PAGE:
Chest pain may be a symptom of a number of serious conditions. As chest pain can be due to potentially life-threatening heart or lung conditions, it generally is considered a medical emergency.
While doctors may be determine that chest pain is non-cardiac in origin, this is often a diagnosis of exclusion made after ruling out more serious causes of the pain. Thus, patients having chest pain often are seen in emergency rooms or by cardiologists.
When chest pain is severe, the first thing you may think of is heart attack. Certainly chest pain is not something to ignore. But it has many possible causes. In fact, as much as a quarter of the U.S. population experiences chest pain that is not related to the heart. As there are many organs in the chest cavity, chest pain may also be caused by problems in your lungs, esophagus, stomach, gallbladder, muscles, ribs, spine or nerves, for example. Some of these conditions are serious and life threatening. Others are not. If you have unexplained chest pain, the only way to confirm its cause is to have a doctor evaluate you.
Chest pain that occurs predictably with exertion can be due to lack of adequate blood flow to the heart, usually caused by underlying plaque or atherosclerosis, termed coronary artery disease when blockages are present in the arteries that deliver blood to the heart. Chest pain caused by this is referred to as angina. When an artery to the heart becomes suddenly and completely blocked, it can cause a heart attack or myocardial infarction which often has severe chest pain as a prominent symptom.
Other Cardiovascular Causes of Chest Pain
There are heart related causes of chest pain that are not due to blockages in the arteries to the heart. The heart has a lining or sac around it called the pericardium and sometimes that can get inflamed leading to pericarditis which can cause chest pain, usually that worsens with a deep breath (“pleuritic” chest pain). Inflammation of the heart muscle is called myocarditis and can also mimic a heart attack as can “broken-heart” syndrome also known as stress cardiomyopathy or Takotsubo cardiomyopathy.
Arrhythmias, such as atrial fibrillation, can sometimes cause chest pain, usually if the heart rate is particularly fast. Mitral valve prolapse can sometimes cause chest pain. The aorta is the main and largest artery in the body and takes blood from the heart. When it is enlarged (aortic aneurysm) it can cause chest pain if it is enlarging, rupturing or tearing (aortic dissection) and this is a life-threatening condition which sometimes can be difficult to diagnose.
Non-cardiac Causes of Chest Pain
If blood clots form in the veins of the legs (deep venus thrombosis or DVT), then break off and travel through the right side of the heart and into the lungs blocking arteries that go from the heart to the lungs, a pulmonary embolism has occurred. This often causes chest pain (usually worse with deep breaths or “pleuritic” with shortness of breath and sometimes a cough) and is a life-threatening condition. Other lung conditions such as pneumonia, collapsed lung (pneumothorax), fluid or blood around a lung (effusion), pleurisy (inflammation of the lining around the lung) and lung cancer can cause chest pain.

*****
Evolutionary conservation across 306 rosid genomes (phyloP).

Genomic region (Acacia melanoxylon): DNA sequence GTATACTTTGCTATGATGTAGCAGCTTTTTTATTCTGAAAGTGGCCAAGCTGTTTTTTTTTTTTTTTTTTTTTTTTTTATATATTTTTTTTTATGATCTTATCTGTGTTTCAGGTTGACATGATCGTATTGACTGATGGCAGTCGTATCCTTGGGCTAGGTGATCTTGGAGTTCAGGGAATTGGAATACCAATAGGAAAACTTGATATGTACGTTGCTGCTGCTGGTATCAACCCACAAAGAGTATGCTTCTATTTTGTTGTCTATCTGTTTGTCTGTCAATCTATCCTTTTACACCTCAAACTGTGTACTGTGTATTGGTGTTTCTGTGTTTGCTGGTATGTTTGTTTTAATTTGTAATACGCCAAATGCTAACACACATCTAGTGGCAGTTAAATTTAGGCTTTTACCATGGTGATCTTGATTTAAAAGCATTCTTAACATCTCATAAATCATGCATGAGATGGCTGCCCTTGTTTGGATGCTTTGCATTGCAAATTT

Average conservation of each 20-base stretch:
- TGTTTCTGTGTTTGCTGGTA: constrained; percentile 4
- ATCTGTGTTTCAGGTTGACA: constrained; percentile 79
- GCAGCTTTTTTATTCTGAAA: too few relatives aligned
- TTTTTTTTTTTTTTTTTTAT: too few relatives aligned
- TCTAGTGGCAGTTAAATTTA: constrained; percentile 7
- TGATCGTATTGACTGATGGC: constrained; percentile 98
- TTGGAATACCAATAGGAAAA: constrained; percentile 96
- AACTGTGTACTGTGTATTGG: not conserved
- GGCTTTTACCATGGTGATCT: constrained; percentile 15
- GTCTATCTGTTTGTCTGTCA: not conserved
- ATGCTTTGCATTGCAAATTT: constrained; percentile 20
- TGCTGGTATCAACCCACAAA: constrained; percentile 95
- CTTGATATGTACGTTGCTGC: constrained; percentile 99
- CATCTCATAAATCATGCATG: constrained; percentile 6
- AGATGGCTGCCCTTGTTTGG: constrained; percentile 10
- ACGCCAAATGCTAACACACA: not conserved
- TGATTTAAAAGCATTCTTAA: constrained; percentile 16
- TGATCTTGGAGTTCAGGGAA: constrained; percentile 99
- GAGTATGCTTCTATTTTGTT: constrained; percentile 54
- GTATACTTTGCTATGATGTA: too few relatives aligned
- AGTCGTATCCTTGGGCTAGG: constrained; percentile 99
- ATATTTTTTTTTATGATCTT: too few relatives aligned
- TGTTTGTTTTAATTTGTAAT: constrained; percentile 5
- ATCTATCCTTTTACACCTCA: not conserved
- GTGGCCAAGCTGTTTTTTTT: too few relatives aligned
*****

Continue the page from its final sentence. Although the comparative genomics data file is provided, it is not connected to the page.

Acid that comes up from the stomach into the esophagus (which traverses through the chest) can cause pain or burning, thus the term “heartburn.” Sometimes, it can be very difficult to distinguish between chest pain caused by heartburn (which usually is mostly benign) versus a heart attack. This is why we always recommend being safe, rather than sorry, and having any chest pain checked out, even if you think it might just be due to heart burn. Hiatal hernias, stomach irritation (due to gastritis or ulcers) and gallbladder problems can also cause chest pain.
Chest wall or Musculoskeletal:
Inflammation of the cartilage that connects ribs to the breastbone, or costochondritis (Tietze’s syndrome) is a benign and harmless condition that can be mistaken for heart disease. Trauma to the chest wall muscles or ribs, bruises or muscle strains in the chest wall or breast (pectoral) area can be mistaken for heart disease. Spinal or disc problems in the neck or thoracic spine can lead to chest pain as can shingles (Herpes zoster) if it occurs along a nerve root supplying sensation to the chest area.
Anxiety or panic attacks can lead to chest pain and often patients thinking that they are having a heart attack although this should always be a diagnosis or exclusion.
Diagnosing Chest Pain
A careful history (including knowing the patient’s risk factors for heart disease) and physical exam often can lead a physician to narrow down the possibilities of what the likely cause of chest pain is. Medical tests help confirm or rule out more serious causes of chest pain including (but not limited to) an electrocardiogram (ECG or EKG); chest x-ray, CT scans (including sometimes CT coronary, aortic or pulmonary angiograms), nuclear medicine tests (including V/Q scans, cardiac PET scans and nuclear myocardial perfusion imaging), echocardiograms, blood tests (including cardiac enzymes); and cardiac stress tests. With more severe chest pain, especially in the acute setting or if the patient is otherwise unstable or very ill appearing, ruling in or out serious causes of chest pain such as heart attack, thoracic aortic dissection, pulmonary embolism, cardiac tamponade, tension pneumothorax or esophageal rupture is the most important first step.
Written by and/or reviewed by Mark K. Urman, MD and Jeffrey F. Caren, MD
Last updated: 04/24/2013